Should I Merge Websites or Keep Multiple Separate Websites?
There are pros and cons to merging multiple websites, including branding concerns, but consolidating websites is almost always the advisable option versus managing multiple domains.
The first question I hear from clients is, “Won’t it benefit us more to have several separate websites that are linking to each other? Backlinks are good for SEO, right?”
Yes, backlinks are good for SEO, but the four or five backlinks you are potentially getting from your external websites (unless all of those websites have domain authority above 70) are usually not equivalent to the value you will gain by pooling all of those resources under one roof.
This will combine the link equity of all of those sites (one site with 100 backlinks coming into it is better than five websites with 20 backlinks each). It will also combine the expertise areas of each of those websites into one, creating a site that can rank for many more searches.
So, for the sake of this argument, let’s say that you have definitely decided to merge your domains.
How Do I Choose My New Domain Name When Merging Two Websites Into One?
Unless you are changing brand names, you should stick with an already established domain, preferably the one that has the highest current domain authority.
Let’s say you have two domains: dinkycola.com and dinkycolalite.com. Unless you are changing brand names, you should use one of the domains that has already been established for two reasons:
1. Creating a new domain, like dinky.com means that new domain will have to start all over again in building authority, starting at zero. It’s better to build on the authority already established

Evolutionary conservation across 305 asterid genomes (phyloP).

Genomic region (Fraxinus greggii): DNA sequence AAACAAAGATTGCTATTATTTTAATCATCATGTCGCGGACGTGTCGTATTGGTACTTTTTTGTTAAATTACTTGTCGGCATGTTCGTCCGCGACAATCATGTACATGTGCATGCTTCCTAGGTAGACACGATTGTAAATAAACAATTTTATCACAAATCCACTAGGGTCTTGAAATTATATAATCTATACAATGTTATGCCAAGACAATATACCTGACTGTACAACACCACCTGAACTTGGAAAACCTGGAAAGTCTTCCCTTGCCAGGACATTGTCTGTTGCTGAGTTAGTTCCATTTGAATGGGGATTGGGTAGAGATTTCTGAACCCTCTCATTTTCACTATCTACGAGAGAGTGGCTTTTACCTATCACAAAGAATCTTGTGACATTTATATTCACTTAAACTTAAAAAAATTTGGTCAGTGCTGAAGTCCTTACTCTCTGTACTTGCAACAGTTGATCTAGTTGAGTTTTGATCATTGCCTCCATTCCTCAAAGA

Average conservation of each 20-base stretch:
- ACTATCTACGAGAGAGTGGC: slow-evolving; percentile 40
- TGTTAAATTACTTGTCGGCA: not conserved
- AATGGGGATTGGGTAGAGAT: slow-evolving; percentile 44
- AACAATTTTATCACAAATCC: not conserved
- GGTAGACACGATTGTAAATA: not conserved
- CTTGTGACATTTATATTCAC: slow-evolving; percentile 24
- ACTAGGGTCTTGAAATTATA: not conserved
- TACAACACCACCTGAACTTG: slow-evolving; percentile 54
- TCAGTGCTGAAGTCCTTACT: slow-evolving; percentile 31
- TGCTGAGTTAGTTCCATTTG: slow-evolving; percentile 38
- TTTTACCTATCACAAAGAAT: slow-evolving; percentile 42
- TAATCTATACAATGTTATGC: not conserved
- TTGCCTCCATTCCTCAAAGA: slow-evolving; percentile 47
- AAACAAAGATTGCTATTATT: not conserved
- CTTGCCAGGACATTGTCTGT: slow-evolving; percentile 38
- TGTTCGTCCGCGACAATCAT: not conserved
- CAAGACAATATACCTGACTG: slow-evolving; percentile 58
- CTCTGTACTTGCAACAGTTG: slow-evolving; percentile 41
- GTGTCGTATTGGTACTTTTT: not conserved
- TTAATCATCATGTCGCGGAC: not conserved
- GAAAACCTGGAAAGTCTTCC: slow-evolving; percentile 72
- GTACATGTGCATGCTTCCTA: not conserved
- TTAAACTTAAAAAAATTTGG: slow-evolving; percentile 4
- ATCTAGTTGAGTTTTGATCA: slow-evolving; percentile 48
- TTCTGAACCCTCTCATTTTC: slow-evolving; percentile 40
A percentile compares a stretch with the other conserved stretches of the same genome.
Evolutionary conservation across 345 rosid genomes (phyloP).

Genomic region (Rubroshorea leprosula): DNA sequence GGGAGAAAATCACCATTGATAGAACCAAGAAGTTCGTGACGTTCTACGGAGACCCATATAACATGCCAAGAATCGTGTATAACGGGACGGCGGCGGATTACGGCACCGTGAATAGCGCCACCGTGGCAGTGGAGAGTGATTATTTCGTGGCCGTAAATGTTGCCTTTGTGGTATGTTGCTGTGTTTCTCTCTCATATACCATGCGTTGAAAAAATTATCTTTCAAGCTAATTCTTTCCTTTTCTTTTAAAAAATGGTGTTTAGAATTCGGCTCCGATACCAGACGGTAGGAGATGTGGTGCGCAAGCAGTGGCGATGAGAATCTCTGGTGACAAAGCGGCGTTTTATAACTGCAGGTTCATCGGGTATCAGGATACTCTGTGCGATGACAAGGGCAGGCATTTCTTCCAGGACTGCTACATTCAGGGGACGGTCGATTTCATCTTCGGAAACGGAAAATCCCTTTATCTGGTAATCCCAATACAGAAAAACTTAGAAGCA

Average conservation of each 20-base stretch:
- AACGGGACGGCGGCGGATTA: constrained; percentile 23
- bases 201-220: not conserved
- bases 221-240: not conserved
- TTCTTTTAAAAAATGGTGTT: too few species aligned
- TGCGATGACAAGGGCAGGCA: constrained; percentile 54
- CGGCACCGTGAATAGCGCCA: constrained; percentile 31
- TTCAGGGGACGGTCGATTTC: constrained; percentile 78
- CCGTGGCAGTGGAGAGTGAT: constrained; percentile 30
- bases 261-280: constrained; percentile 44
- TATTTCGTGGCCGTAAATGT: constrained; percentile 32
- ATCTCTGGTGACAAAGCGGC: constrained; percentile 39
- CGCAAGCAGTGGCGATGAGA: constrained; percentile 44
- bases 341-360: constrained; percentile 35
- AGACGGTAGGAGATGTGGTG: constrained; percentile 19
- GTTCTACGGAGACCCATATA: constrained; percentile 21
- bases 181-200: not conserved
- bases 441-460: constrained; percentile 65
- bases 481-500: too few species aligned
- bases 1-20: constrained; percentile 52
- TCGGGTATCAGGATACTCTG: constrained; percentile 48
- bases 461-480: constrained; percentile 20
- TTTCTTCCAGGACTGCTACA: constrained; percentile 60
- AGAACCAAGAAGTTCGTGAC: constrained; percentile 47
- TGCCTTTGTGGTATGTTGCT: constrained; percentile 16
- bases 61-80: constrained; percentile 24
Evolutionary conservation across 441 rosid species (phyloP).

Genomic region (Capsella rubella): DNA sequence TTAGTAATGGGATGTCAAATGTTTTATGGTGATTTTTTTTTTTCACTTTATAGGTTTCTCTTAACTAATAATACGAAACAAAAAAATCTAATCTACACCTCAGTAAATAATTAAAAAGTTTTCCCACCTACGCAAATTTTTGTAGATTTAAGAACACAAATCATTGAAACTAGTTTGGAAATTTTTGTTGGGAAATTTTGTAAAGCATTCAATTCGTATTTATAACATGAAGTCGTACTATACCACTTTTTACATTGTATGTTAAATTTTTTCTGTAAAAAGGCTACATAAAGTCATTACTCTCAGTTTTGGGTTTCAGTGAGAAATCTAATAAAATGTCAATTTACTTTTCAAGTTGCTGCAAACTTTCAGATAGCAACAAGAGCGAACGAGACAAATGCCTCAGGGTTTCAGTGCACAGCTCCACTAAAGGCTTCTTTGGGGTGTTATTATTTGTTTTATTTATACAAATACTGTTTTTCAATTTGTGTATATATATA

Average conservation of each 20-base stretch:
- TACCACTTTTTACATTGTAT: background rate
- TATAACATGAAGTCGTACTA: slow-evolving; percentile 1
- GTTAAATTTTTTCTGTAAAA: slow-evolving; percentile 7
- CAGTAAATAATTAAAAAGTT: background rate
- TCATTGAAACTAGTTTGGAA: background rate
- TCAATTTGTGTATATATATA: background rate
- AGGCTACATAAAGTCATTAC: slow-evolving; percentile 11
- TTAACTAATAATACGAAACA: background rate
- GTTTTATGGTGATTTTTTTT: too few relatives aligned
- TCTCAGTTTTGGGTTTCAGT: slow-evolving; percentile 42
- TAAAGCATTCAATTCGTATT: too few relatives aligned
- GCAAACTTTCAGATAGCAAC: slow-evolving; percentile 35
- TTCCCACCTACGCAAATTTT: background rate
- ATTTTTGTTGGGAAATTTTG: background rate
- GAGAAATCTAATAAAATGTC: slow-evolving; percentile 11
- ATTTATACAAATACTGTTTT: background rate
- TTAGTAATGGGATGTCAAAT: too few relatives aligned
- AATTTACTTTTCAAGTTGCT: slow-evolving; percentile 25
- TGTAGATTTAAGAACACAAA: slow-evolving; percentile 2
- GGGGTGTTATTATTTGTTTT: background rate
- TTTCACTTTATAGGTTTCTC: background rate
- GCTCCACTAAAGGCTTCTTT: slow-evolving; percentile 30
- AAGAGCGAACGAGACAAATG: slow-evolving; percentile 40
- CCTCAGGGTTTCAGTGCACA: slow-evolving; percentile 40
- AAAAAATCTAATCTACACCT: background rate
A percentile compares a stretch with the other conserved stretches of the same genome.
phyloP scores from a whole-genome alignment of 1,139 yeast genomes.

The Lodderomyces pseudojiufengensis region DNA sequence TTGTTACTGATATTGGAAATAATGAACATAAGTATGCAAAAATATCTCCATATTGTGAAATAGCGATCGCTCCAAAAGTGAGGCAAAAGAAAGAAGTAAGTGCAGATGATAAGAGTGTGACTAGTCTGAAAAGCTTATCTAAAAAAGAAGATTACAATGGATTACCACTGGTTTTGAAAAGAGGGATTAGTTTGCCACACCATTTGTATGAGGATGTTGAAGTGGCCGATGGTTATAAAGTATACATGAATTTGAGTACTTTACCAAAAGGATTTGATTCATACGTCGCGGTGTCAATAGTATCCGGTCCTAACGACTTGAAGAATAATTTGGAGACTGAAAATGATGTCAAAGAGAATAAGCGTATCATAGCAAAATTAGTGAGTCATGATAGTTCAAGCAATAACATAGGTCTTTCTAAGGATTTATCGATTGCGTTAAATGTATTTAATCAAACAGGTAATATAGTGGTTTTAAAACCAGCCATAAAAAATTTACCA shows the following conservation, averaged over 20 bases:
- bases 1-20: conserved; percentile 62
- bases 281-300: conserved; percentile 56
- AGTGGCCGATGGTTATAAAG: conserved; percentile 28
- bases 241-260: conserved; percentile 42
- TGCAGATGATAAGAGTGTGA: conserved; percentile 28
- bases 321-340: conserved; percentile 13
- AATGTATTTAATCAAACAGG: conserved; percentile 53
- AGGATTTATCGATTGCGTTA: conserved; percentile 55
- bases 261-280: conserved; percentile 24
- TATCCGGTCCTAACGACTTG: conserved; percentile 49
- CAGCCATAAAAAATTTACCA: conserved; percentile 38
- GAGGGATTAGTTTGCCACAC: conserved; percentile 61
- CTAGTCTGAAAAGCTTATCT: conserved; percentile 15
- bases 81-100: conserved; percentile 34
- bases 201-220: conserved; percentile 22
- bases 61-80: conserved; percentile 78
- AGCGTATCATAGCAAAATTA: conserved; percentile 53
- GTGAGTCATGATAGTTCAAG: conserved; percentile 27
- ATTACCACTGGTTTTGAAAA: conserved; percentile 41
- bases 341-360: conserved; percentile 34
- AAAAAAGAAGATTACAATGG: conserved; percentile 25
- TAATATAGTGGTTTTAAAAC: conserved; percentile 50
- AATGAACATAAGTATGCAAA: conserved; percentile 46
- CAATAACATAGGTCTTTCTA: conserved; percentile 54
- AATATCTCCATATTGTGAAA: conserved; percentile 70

2. Creating a brand new domain will mean that you have to migrate two (or more) sites into a new domain instead of just one.
In the example case you would have to redirect everything from dinkycola.com and dinkycolalite.com into the new dinky.com, twice as much work as it would have been to merge everything into the existing dinkycola.com.
Excepting certain cases (like a brand name change), you should always use an existing domain. If possible, you should consolidate into the domain that has the highest current domain authority.
In this chart, taken from a real client, they had seven domains they were considering merging together. Their best option is to merge everything into Domain A, because it already has the highest domain authority.
You might be wondering why one combined domain would be better than a bunch of domains with pretty decent domain authority. One reason is because the content and links from all of those domains will combine to make Domain A even stronger. While Domain A is currently 74, the added power from those other domains could push it up into the 80s or 90s, which would give all of the content on the site the potential to dominate in search for almost every keyword.